Ever increasing volumes of data are providing a challenge to traditional delivery methods. The Met Office is developing alternative solutions to meet the diverse needs of our users.
From its earliest beginnings over 150 years ago, our weather forecasting was driven by data. Simple observations recorded and used to hand plot synoptic charts have now been exchanged for the 20 million observations we use every day, mainly by satellite but also from weather stations, radar, ocean buoys, planes, shipping and the public.
As this observational data is received it is constantly and rigorously assimilated and tested before it is fed into our suite of models. The expertise of hundreds of scientists, operational meteorologists, mathematicians and collaboration partners throughout the world are essential to ensuring the integrity of the ingressed data.
The 335 million observations of data we store every day require huge computational capability and the new Met Office supercomputer provides the storage and processing power needed to manipulate the data in a timely and effective manner. In turn our models create enormous data outputs, which are used for climate and weather prediction and by data users throughout the world to make weather outlooks more accurate than ever before.
But the huge amount of data we collect, model and store continues to increase exponentially, and this is our ‘Big data challenge’. It’s increasingly important to ensure that our data is available in reusable and inter-operable formats and that it can be delivered quickly and efficiently in the most relevant and innovative form to our customers.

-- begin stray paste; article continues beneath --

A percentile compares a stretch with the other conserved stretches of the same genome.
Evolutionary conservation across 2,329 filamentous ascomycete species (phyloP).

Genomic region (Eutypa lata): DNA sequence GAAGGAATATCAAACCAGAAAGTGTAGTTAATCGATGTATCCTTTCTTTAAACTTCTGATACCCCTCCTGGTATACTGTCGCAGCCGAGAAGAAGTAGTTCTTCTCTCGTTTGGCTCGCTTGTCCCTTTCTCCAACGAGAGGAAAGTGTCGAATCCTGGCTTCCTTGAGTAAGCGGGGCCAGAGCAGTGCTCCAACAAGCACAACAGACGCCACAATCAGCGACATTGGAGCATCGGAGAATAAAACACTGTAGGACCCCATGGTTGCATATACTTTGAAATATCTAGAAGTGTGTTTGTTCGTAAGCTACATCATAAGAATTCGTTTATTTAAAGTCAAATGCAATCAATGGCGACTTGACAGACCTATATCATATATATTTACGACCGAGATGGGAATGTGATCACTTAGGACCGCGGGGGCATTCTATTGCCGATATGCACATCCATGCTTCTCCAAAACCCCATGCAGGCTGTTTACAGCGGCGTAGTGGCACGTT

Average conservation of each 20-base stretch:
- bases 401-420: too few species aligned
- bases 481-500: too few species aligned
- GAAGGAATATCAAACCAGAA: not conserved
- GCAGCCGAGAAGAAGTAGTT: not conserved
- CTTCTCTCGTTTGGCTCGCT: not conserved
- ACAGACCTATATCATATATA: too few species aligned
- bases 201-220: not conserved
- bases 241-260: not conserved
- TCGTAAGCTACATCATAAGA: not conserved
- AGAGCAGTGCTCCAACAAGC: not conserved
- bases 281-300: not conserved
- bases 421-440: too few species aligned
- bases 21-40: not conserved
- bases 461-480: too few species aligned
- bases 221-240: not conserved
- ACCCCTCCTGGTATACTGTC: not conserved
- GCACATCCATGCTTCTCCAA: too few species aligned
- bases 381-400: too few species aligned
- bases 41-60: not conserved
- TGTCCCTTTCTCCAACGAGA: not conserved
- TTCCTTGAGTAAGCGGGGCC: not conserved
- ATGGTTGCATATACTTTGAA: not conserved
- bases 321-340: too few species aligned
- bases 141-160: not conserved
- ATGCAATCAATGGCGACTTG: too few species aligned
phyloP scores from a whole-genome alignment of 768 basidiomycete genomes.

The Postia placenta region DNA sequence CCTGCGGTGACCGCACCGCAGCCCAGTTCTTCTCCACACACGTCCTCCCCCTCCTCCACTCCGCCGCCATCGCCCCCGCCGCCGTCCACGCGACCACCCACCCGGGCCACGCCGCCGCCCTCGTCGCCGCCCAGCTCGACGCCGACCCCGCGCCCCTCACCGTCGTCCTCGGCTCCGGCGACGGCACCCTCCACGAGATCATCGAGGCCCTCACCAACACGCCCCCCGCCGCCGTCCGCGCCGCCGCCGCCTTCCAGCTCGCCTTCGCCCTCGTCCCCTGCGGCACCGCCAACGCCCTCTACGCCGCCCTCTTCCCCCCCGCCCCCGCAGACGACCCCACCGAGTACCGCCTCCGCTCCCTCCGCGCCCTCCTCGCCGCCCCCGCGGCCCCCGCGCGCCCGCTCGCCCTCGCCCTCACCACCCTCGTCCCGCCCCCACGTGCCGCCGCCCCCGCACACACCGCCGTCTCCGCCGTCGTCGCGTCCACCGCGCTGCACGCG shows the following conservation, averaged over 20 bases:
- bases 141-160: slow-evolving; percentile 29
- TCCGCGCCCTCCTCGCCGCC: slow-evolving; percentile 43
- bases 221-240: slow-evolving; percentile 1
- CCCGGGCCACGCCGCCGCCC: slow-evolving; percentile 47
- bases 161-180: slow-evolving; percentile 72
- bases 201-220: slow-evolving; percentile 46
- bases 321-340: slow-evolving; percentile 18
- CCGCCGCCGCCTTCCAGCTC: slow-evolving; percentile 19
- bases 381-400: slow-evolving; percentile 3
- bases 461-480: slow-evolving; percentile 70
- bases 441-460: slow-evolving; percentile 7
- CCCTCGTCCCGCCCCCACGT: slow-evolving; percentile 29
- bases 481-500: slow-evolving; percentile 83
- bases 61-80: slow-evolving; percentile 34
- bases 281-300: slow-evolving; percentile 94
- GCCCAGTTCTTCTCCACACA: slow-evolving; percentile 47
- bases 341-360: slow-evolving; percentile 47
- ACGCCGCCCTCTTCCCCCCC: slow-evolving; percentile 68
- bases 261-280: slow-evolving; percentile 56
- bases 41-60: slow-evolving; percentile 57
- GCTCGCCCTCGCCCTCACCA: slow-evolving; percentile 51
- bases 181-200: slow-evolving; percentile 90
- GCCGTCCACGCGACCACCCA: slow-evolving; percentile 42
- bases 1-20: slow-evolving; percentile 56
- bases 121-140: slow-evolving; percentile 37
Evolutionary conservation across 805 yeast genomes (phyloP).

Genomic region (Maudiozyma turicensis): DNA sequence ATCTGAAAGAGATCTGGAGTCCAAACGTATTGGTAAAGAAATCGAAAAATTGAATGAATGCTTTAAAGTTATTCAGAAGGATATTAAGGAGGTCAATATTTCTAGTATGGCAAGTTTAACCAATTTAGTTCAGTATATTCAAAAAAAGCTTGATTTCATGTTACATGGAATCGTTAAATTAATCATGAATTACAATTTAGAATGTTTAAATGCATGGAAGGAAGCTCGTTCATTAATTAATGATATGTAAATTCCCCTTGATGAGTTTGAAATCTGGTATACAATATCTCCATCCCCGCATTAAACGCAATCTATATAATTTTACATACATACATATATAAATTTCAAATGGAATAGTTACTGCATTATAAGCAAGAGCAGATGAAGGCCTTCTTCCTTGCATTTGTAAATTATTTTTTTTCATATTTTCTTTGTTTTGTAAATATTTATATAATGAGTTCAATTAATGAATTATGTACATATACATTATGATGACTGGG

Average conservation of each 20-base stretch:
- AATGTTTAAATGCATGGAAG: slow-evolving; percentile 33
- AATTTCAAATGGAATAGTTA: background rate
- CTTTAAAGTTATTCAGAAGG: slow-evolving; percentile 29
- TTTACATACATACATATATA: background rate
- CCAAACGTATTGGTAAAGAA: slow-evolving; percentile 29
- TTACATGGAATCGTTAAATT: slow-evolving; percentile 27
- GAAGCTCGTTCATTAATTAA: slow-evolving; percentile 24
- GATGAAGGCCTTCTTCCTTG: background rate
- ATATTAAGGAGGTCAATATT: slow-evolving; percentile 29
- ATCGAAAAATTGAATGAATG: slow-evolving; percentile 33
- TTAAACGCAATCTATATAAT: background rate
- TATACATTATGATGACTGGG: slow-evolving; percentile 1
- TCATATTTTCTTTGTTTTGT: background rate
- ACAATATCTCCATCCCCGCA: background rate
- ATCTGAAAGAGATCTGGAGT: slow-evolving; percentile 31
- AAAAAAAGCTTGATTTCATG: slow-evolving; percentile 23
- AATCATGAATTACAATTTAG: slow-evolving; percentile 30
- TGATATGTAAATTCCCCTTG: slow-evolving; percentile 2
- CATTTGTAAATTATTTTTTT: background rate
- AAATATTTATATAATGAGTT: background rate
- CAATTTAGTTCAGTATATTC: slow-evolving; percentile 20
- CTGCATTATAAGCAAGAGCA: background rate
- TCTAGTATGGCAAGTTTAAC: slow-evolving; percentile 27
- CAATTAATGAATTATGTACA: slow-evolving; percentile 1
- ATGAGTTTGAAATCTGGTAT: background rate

We want to ensure our data is discoverable and accessible using industry open standards. This will enable our customers to choose the data they want, in the form they want and at the speed and service level they require to research products and services. This is the challenge we are undertaking.
A new white paper published by the Open Data Institute (ODI) in collaboration with the Met Office explores the evolution in the ways in which weather and climate data are accessed, used and shared.
Weather data infrastructure consists of a combination of data assets, technology, processes and organisations and this report reviews its importance and the steps in its value chain.
Last updated: Nov 1, 2016 12:50 PM